Taylor v. Caldwell
3 Best & S. 826 (Unknown Court – UK 1863)

  • Caldwell & Bishop owned a music hall in England, and agreed to rent it out to Taylor & Lewis, at the rate of £100/day.
    • Taylor planned to use the music hall for series of summer concerts.
    • Taylor spent money in preparation for the concerts (advertising, etc.).
    • There was no clause in the contract that said what would happen if there was a problem with the music hall, except for the phrase “God’s will permitting” at the end of the contract.
      • You could always write a clause into a contract about what to do when performance on the contract becomes impossible, but that wasn’t done here.
  • A week before the first concert was to be given, the music hall burned to the ground. Taylor sued the Caldwell for breach of contract for failing to rent the music hall.
    • Taylor argued that he should receive reliance damages for the money they had paid out to promote the events. He also argued he should to get benefit of the bargain, which would be the amount of profit they would have made on the concert (although it would be hard to calculate that).
    • Taylor could have tried to mitigate the damages by covering and renting a different music hall and then suing for the difference in costs between the new rental and £100/day.
    • Caldwell argued that is wasn’t his fault the music hall burned down, why should he be held liable?
  • The British Court found for Caldwell,
    • The Court found that because performance of the contract had become impossible, both parties were excused from their obligations under their contract.
    • The Court found that the rule of absolute liability only applied to positive, definite contracts, not to those in which there was an express or implied condition underlying the contract.
      • The continued existence of the music hall was an implied condition essential for the fulfillment of the contract.
      • The destruction of the music hall was the fault of neither party, and rendered the performance of the contract by either party impossible.
        • “It is apparent that the parties contracted on the basis of the continued existence of the particular theater.”
        • Even though there was no fire clause into the contract, the Court assumed that a reasonable person would have said that the deal was off.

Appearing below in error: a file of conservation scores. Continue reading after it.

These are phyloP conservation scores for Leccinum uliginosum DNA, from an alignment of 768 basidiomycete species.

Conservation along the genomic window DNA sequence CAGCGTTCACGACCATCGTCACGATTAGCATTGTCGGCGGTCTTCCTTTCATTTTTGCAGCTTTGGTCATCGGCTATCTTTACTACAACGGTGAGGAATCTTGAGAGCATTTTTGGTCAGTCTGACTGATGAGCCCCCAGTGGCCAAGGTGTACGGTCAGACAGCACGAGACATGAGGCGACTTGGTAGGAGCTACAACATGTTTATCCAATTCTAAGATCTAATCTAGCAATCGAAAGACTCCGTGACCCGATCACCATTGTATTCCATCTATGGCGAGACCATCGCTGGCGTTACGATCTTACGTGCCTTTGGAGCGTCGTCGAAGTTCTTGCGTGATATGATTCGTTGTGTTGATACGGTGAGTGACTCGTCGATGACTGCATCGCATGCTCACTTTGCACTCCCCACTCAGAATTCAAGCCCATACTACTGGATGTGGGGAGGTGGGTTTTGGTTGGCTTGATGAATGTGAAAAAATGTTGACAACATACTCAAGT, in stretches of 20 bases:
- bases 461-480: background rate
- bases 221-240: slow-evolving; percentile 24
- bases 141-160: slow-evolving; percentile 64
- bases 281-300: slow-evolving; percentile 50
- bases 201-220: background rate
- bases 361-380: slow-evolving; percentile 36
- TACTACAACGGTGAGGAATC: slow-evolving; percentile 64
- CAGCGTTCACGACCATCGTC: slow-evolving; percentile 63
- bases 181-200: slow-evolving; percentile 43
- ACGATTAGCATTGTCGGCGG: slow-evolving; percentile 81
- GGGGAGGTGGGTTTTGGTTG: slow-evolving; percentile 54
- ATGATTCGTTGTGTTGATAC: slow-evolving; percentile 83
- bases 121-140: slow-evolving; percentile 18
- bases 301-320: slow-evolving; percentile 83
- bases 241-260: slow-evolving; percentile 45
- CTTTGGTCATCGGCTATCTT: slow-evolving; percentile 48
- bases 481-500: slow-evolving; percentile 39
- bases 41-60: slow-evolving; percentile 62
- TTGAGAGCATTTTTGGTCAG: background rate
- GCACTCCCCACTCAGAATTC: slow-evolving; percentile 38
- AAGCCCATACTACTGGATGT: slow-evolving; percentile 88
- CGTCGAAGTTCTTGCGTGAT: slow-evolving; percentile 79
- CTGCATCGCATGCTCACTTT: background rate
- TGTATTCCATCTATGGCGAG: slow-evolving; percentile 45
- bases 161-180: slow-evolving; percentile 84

• Normally, when there is a positive, definite contract to perform a thing, the party must perform it, or pay damages for not doing it.
    • The Court noted that the Civil Code of France and the Roman law both say that when the existence of a particular thing is essential to a contract, and the thing is destroyed by no fault of the party selling it, the parties are freed from obligation to deliver the thing.
    • The Court analogized this case to a situation in which a contract requiring personal performance is made, but the performer dies before going onstage. The performer’s estate would not be held liable under the common law of England.
  • In cases like this, there is clearly a loss, and clearly a breach of contract. The question is who the loss falls on.
    • It’s not fair to make the loss fall on the defendant since they aren’t at fault. But it’s also not fair to make the loss fall on the plaintiff, because they aren’t at fault either. But someone has to absorb the loss.
  • Prior to this case, the opposite doctrine was followed. In the older landmark case of Parridine v. Jane (82 Eng. Rep. 897 (K.B. 1647)), Jane was renting some land from Parridine in England. There was an invasion. The Court held that the rent must still be paid, come hell or highwater (or invasion).
    • In Contract Law, you are can always be held liable even if you are not at fault. So Parridine fits it better with the US understanding of Contract law.
      • For example, see Batsakis v. Demotsis (226 S.W.2d 673 (Tex.Civ.App.-El Paso 1949)).
    • On the other hand, the ruling in this case is similar to the ruling in Hadley v. Baxendale (9 Ex. 341 (Ex.Ct. 1854)), which was decided about the same time. In both cases, the Court felt that although there was a large loss, that loss shouldn’t fall on the defendant.